Fast Fact Attack: Endangered Species No. 79 – The Ka’apor Capuchin Monkey


Capuchin monkey

“If civilization is to survive, it must live on the interest, not the capital, of nature”
Ronald Wright

Endemic to Brazil, the Ka’apor Capuchin (Cebus kaapori) is a recently discovered member of the Cebidae family of monkeys. Targeted by hunters and having suffered from devastating habitat loss, the species has become one of the most threatened primates in the largest rainforest on Earth; living in a region with the highest level of deforestation and habitat degradation in the entire Brazilian Amazon. There are now very few Ka’apors left in the wild.

Capuchins Capuchin monkeys are among the most recognisable types of monkey on the planet.  These irrepressible and highly intelligent little primates have been trapped and captured for centuries, and used for man’s entertainment and amusement by organ grinders and exotic pet seekers.  Consequently, there are more Capuchin monkeys in captivity in the world than any other species.  For most, this means a life of isolation, anguish and gloom, and often they do not live long.  But, some are lucky, and happy Capuchins are known to be very talkative, incurably curious, highly intelligent and extremely mischievous.  Ka’apor Capuchins are also hunted mercilessly for bush-meat.

The Ka’apor species lacks the tuft of hair on its head which most others Capuchins have.  They have semi-prehensile tails, short fingers and opposable thumbs.  They also possess perfectly adapted large, square premolars with dense enamel to aid nut-cracking. Brown-tufted Capuchins have been observed using tools for this purpose.  Having developed an anvil system, they were able to crack open hard-shelled nuts using large rocks.  Aside from man and the apes, the Capuchins are the only other primates known to do this.

Adult coats of the Ka’apor are grey to reddish-brown on the back and outer limbs.  Heads and shoulders are creamy-white to silver-grey, withKa'apor capuchin a black triangular cap on the head, and faces are bare and pink in colour, as are the ears.  Hands and feet are blackish.  The species is sexually dimorphic and weighs an average of six and a half pounds. Adult Capuchins stand almost eighteen inches tall and have a tail which is roughly twenty inches long.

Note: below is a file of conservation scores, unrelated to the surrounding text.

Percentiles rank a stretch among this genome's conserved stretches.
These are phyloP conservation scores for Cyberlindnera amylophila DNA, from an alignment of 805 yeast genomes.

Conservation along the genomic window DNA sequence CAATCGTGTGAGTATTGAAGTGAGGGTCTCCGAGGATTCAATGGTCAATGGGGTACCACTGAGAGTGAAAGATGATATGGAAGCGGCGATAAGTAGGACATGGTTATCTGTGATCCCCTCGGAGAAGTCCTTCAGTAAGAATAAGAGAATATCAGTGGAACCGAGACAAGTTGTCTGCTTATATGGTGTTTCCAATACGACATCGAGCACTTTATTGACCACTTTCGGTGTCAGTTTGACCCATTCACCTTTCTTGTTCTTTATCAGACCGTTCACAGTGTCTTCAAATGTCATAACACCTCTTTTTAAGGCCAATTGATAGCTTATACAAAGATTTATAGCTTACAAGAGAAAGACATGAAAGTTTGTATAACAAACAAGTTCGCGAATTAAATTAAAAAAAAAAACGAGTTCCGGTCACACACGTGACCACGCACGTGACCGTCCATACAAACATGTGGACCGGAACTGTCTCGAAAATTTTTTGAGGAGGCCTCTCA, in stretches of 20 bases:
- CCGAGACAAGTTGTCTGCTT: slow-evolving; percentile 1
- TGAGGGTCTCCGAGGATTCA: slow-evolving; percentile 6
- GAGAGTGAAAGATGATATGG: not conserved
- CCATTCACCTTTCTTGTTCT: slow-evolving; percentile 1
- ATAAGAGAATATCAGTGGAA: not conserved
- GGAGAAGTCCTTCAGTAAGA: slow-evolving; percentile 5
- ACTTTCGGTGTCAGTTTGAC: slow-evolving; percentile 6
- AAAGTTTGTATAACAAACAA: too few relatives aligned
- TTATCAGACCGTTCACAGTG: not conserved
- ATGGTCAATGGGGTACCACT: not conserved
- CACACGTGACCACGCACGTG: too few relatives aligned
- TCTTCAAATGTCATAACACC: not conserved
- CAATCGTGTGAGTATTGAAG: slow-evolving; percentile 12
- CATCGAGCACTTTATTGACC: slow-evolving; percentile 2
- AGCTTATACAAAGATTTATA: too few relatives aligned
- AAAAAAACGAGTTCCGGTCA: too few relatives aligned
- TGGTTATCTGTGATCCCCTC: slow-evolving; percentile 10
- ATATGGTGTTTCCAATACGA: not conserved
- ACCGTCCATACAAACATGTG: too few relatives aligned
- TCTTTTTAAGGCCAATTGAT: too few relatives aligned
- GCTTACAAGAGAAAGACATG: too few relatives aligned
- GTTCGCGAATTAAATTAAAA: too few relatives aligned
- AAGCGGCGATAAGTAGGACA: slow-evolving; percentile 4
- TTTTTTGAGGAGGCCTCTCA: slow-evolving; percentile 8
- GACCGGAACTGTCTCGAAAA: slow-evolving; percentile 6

Ka’apor Capuchin monkeys are both arboreal and quadrupedal.  They can be found in the lower mid-canopy and the understorey, which they move through in on all fours using their semi-prehensile tails whilst feeding.

Communication within the species is wide and varied.  Capuchins use a whole range of vocal, olfactory and visual communications within their troops.  Social grooming is used as a form of bonding. Ka’apor capuchin monkey

Ka’apors are polygamous and occur in groups of up to fifteen individuals.  The breeding season ranges from October to February, followed by an average gestation period of one hundred and sixty days.  Females usually give birth to one baby, rarely twins, and will only birth every two to four seasons.  Infants cling to the mother’s back for the first three months.  By six months, they are becoming more independent and taking solids, and will soon be fully weaned.

The Ka’apor Capuchin was only recently elevated to species status.  It had been formerly classified as a sub-species of the wedge-capped Capuchin.

The Ka’apor Capuchin monkey is named after the Urubu-Ka’apor Indians, who live in the region where the monkey was first discovered.

The Ka’apor Capuchin, as with other species of Capuchin, is widely used in laboratory research.

Habitat
Lowland Amazonian high forest
Where
The Brazilian states of Pará and Maranhão.
What they eat
Fruits, seeds and arthropods, frogs, nestlings and even small mammals;  supplemented by stems, flowers and leaves.
Threats
Habitat loss due to logging, forest clearance for cattle ranching, and industrial agriculture, and extensive hunting for food.  The Guajá, or Awá, Indians in Maranhão, who hunt all primate species within their reserve (and, whose land and lives have also been destroyed by illegal logging) are known to keep orphaned Capuchin and other primates as pets.  These small monkeys are also collected for the international illegal pet trade.
Status: Endangered
The Ka’apor capuchin (Cebus kaapori) is listed on the IUCN Red List of Threatened Species as Endangered.  It is also protected under Cites Appendix 1 and listed on The World’s 25 Most Endangered Primates 2012-2014.  Ka’apors are located in the protected area of the Gurupi Biological Reserve in the State of Maranhão , which was created in 1988.  More than half of the reserve’s forest has since been lost due to selective logging. This was particularly prejudicial to the species as trees which provided the fruit Ka’apors favoured, and which made up most of their diet, were lost.   The IUCN has documented  a drastic decline in numbers of at least 80% over the past three generations. 

Related Articles
Scientists identify the world’s most irreplaceable protected areas
The Amazon: The World’s Largest Rainforest
Going to Pot
Researchers unravel ways Capuchin monkeys select effective tools
UGA Research Monkeys Will Be Retired
Monkeys returned to owner after attack

Fast Fact Attack: Endangered Species No. 78 – The Togian Islands Babirusa


Babirusa wallowing in mud

“The soul is the same in all living creatures, although the body of each is different”
Hippocrates